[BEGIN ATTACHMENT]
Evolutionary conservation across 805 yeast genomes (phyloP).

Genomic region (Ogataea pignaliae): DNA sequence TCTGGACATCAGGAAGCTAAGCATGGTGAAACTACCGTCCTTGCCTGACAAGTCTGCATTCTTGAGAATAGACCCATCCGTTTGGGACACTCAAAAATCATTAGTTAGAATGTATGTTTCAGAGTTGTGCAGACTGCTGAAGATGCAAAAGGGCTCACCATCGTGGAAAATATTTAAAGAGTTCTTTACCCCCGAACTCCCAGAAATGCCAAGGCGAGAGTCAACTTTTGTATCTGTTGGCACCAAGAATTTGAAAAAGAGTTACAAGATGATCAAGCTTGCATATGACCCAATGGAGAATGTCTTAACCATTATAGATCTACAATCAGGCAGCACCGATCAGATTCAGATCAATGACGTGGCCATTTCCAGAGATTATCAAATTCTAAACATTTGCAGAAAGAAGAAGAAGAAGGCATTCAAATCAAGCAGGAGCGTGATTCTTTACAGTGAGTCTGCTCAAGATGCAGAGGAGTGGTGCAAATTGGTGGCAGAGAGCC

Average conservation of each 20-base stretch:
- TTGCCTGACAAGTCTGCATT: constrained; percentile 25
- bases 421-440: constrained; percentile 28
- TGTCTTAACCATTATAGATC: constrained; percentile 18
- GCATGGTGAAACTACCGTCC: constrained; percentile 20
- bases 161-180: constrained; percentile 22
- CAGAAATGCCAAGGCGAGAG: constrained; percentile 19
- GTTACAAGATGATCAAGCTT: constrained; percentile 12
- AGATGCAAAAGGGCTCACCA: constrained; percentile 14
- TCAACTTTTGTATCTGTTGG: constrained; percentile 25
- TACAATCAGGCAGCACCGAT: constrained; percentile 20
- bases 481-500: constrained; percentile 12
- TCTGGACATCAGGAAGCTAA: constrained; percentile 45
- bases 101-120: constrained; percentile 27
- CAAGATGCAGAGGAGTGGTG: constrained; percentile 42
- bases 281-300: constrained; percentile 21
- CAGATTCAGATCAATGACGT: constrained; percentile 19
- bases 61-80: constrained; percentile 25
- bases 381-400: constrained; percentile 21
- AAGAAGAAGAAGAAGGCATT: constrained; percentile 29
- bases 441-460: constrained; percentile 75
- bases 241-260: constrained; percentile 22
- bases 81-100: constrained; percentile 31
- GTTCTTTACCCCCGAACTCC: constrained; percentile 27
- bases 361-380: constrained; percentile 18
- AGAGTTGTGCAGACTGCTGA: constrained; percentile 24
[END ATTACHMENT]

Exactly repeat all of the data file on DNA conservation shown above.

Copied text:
Evolutionary conservation across 805 yeast genomes (phyloP).

Genomic region (Ogataea pignaliae): DNA sequence TCTGGACATCAGGAAGCTAAGCATGGTGAAACTACCGTCCTTGCCTGACAAGTCTGCATTCTTGAGAATAGACCCATCCGTTTGGGACACTCAAAAATCATTAGTTAGAATGTATGTTTCAGAGTTGTGCAGACTGCTGAAGATGCAAAAGGGCTCACCATCGTGGAAAATATTTAAAGAGTTCTTTACCCCCGAACTCCCAGAAATGCCAAGGCGAGAGTCAACTTTTGTATCTGTTGGCACCAAGAATTTGAAAAAGAGTTACAAGATGATCAAGCTTGCATATGACCCAATGGAGAATGTCTTAACCATTATAGATCTACAATCAGGCAGCACCGATCAGATTCAGATCAATGACGTGGCCATTTCCAGAGATTATCAAATTCTAAACATTTGCAGAAAGAAGAAGAAGAAGGCATTCAAATCAAGCAGGAGCGTGATTCTTTACAGTGAGTCTGCTCAAGATGCAGAGGAGTGGTGCAAATTGGTGGCAGAGAGCC

Average conservation of each 20-base stretch:
- TTGCCTGACAAGTCTGCATT: constrained; percentile 25
- bases 421-440: constrained; percentile 28
- TGTCTTAACCATTATAGATC: constrained; percentile 18
- GCATGGTGAAACTACCGTCC: constrained; percentile 20
- bases 161-180: constrained; percentile 22
- CAGAAATGCCAAGGCGAGAG: constrained; percentile 19
- GTTACAAGATGATCAAGCTT: constrained; percentile 12
- AGATGCAAAAGGGCTCACCA: constrained; percentile 14
- TCAACTTTTGTATCTGTTGG: constrained; percentile 25
- TACAATCAGGCAGCACCGAT: constrained; percentile 20
- bases 481-500: constrained; percentile 12
- TCTGGACATCAGGAAGCTAA: constrained; percentile 45
- bases 101-120: constrained; percentile 27
- CAAGATGCAGAGGAGTGGTG: constrained; percentile 42
- bases 281-300: constrained; percentile 21
- CAGATTCAGATCAATGACGT: constrained; percentile 19
- bases 61-80: constrained; percentile 25
- bases 381-400: constrained; percentile 21
- AAGAAGAAGAAGAAGGCATT: constrained; percentile 29
- bases 441-460: constrained; percentile 75
- bases 241-260: constrained; percentile 22
- bases 81-100: constrained; percentile 31
- GTTCTTTACCCCCGAACTCC: constrained; percentile 27
- bases 361-380: constrained; percentile 18
- AGAGTTGTGCAGACTGCTGA: constrained; percentile 24